Millions in Iraq commemorate Arbaeen

February 17, 2009 - 0:0

KARBALA, Iraq (AFP) – Millions of Shiite pilgrims mourned Imam Hussein under tight security in the Iraqi shrine city of Karbala on Monday.

Under the gaze of rooftop snipers, crowds of mourners chanting “Ya, Hussein” passed through the mausoleums of Imam Hussein and his half-brother Abbas for the Arbaeen (40 days) ceremony.
They punched the air and their chests with their fists, while others brandished green and black flags.
But in the latest attacks to hit Iraq, eight people including four pilgrims returning to Baghdad, were killed in two roadside bombings that ripped through minibuses in the capital, medical and police sources said.
Karbala officials said millions of Shiites have passed through the city over the past week, many of them having traveled long distances on foot to mark the end of the 40-day mourning period.
But the pilgrimage, which under dictator Saddam’s regime was kept low-key, has been blighted by a string of deadly bombings.
At least 50 people have now been killed in attacks since Wednesday targeting the worshippers, including eight pilgrims who died in a bombing near the Imam Hussein shrine itself.
Karbala province's police chief Ali Jassem Mohammed said 30,000 police and soldiers, including plainclothes officers and snipers, were deployed, with security cameras installed at key junctions around shrines and along the roads.
About 1,500 policewomen were tasked with searching female pilgrims.
Arbaeen marks 40 days after the Ashura anniversary of the martyrdom of Imam Hussein by Yazid's armies in AD 680.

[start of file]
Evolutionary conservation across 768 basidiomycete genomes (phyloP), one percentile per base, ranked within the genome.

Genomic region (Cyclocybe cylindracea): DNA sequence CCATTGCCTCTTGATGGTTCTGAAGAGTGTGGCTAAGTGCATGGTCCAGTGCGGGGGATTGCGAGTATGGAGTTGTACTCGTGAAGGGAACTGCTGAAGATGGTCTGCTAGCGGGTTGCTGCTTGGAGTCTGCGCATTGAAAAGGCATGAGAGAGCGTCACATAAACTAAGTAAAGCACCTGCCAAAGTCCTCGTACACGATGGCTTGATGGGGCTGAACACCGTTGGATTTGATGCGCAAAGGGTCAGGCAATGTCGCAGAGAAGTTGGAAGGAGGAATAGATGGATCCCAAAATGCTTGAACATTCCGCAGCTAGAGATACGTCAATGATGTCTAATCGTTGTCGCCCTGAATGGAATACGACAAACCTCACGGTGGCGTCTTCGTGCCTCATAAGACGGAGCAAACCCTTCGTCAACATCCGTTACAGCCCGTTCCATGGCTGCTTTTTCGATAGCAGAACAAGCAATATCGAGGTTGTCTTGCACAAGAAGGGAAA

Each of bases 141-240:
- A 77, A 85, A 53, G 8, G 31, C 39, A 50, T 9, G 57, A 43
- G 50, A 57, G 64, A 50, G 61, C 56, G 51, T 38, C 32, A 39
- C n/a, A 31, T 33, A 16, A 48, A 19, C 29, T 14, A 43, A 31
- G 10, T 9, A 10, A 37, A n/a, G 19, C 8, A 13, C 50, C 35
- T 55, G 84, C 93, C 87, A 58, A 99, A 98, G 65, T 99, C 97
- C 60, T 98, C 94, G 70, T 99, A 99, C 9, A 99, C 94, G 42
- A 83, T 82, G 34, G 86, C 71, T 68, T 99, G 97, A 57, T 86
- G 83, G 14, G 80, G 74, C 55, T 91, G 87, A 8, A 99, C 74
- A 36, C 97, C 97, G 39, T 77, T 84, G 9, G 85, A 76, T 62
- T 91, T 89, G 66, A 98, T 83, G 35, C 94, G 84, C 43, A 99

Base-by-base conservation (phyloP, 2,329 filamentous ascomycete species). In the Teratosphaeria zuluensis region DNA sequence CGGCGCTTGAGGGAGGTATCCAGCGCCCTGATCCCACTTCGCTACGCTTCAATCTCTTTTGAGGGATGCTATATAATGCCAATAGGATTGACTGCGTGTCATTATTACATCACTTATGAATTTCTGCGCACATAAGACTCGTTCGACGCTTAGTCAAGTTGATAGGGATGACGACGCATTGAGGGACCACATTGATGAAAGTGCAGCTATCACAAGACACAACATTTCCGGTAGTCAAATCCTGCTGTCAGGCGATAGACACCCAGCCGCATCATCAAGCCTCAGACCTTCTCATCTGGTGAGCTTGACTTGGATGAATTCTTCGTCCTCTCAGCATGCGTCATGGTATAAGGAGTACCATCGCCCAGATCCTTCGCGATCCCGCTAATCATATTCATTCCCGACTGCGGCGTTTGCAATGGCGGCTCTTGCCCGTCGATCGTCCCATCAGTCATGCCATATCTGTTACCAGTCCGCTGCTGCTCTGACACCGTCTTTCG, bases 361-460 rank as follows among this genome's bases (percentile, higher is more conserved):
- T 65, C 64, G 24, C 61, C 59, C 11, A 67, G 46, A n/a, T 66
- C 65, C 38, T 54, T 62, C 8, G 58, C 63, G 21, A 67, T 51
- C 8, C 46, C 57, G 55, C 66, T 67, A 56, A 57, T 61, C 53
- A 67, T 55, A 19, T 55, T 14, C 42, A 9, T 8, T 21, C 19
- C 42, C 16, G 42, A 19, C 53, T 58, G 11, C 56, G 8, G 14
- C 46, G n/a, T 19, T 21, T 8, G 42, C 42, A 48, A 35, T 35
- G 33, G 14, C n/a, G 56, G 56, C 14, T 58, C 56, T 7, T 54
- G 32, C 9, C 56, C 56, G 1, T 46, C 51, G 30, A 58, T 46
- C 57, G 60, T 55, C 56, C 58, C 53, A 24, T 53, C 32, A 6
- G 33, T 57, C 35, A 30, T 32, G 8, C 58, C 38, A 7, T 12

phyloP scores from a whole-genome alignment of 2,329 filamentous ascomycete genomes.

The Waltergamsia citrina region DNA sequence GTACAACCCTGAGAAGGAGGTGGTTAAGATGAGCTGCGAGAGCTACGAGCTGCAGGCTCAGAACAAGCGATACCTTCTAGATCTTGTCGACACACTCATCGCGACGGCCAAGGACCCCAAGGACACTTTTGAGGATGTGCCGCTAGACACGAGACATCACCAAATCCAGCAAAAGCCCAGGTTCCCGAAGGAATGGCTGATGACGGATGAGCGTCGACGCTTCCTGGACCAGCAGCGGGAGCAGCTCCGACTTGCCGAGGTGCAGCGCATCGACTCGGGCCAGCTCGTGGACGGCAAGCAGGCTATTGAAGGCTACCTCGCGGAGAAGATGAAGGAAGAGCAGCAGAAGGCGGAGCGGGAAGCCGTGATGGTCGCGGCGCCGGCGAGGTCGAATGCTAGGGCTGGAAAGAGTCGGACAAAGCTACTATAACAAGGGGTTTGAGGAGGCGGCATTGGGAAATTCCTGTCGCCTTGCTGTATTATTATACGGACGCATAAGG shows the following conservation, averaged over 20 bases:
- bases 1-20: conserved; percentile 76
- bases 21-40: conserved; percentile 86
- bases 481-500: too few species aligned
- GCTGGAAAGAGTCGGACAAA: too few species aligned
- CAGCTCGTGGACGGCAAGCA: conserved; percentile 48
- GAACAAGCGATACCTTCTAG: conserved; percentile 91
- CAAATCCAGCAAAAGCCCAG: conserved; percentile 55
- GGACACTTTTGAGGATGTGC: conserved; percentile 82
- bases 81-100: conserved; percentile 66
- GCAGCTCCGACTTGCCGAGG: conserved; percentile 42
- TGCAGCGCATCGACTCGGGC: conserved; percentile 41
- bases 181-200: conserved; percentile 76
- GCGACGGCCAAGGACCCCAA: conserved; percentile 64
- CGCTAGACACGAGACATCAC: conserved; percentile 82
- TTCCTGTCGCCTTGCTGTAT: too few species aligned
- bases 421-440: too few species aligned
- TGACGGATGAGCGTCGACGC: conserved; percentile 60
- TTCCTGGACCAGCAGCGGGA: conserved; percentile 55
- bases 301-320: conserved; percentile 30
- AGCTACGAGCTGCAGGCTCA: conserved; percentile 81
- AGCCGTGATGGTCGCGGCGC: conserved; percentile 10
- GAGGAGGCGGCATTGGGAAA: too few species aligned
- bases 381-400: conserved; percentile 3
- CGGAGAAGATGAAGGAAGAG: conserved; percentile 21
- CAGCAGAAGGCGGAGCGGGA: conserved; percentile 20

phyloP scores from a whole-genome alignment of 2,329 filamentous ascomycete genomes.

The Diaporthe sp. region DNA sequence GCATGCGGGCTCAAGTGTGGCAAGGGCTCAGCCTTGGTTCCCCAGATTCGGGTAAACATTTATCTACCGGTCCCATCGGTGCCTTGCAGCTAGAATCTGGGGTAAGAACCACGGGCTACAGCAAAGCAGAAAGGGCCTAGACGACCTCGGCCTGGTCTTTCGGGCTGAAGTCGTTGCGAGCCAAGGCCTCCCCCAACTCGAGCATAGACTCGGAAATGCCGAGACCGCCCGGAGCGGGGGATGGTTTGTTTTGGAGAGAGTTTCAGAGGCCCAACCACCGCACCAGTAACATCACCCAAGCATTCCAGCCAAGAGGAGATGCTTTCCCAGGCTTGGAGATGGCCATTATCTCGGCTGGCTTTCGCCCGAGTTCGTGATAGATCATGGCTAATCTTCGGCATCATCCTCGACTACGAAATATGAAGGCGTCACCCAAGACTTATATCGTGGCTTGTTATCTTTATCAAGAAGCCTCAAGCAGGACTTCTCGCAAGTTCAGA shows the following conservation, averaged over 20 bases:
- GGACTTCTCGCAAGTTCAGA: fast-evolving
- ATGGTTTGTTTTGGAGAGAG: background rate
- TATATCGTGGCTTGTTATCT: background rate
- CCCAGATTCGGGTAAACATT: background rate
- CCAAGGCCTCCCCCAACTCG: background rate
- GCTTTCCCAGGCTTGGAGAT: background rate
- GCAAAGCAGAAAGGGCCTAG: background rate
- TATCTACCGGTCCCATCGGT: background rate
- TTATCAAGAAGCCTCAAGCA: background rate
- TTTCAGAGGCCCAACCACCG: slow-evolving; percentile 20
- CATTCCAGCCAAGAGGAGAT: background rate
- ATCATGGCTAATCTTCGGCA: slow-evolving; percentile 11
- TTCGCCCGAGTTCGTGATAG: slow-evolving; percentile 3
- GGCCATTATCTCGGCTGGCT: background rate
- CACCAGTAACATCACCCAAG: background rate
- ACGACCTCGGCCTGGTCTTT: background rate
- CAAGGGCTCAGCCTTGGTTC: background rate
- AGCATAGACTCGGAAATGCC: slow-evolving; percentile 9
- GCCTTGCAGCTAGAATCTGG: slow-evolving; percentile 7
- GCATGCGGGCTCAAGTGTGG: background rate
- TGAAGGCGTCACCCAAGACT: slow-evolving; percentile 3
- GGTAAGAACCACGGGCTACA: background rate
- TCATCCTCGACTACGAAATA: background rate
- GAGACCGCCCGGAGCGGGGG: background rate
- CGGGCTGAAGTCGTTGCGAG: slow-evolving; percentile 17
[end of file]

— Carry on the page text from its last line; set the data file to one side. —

Karbala governor Akeel al-Khazali has estimated that more than 10 million people have passed through the city for the solemn ceremony, including 150,000 Shiites from abroad.
It was impossible to confirm the massive turnout figure which would make it five times bigger than the annual pilgrimage to Mecca.
By the final day, three-quarters of the pilgrims had already made their way home, Khazali said. Many of them have been sleeping in tents or even on the roadside, either in the city of 600,000 residents or outside.
He appealed for motorists to help the returning pilgrims and to descend on the city to drive them home.
On Friday, 35 people, mostly women and children, were killed when a female suicide bomber blew herself up in a rest-stop refreshment tent set up in the town of Iskandiriyah, south of Baghdad on the road to Karbala.
The bomber was dressed in an abaya, the traditional Muslim head-to-toe black garment, allowing her to conceal her explosives.
Interior ministry spokesman Abdul Karim Khalaf said that attack and another that killed eight Shiite worshippers and wounded more than 50 near the shrine on Thursday bore “the imprint of Al-Qaeda.”
A blast near the same shrine 11 months ago killed 43 people.
Shiite pilgrims heading to Karbala for Arbaeen have been targeted and killed by extremists groups in previous years, adding to sectarian bloodshed that has seen tens of thousands die since the U.S.-led invasion of March 2003.
In Saddam's era, relatively small crowds of no more than a few thousand would mark the event in silence in Karbala, under the scrutiny of police commandos, and marches to the city were banned.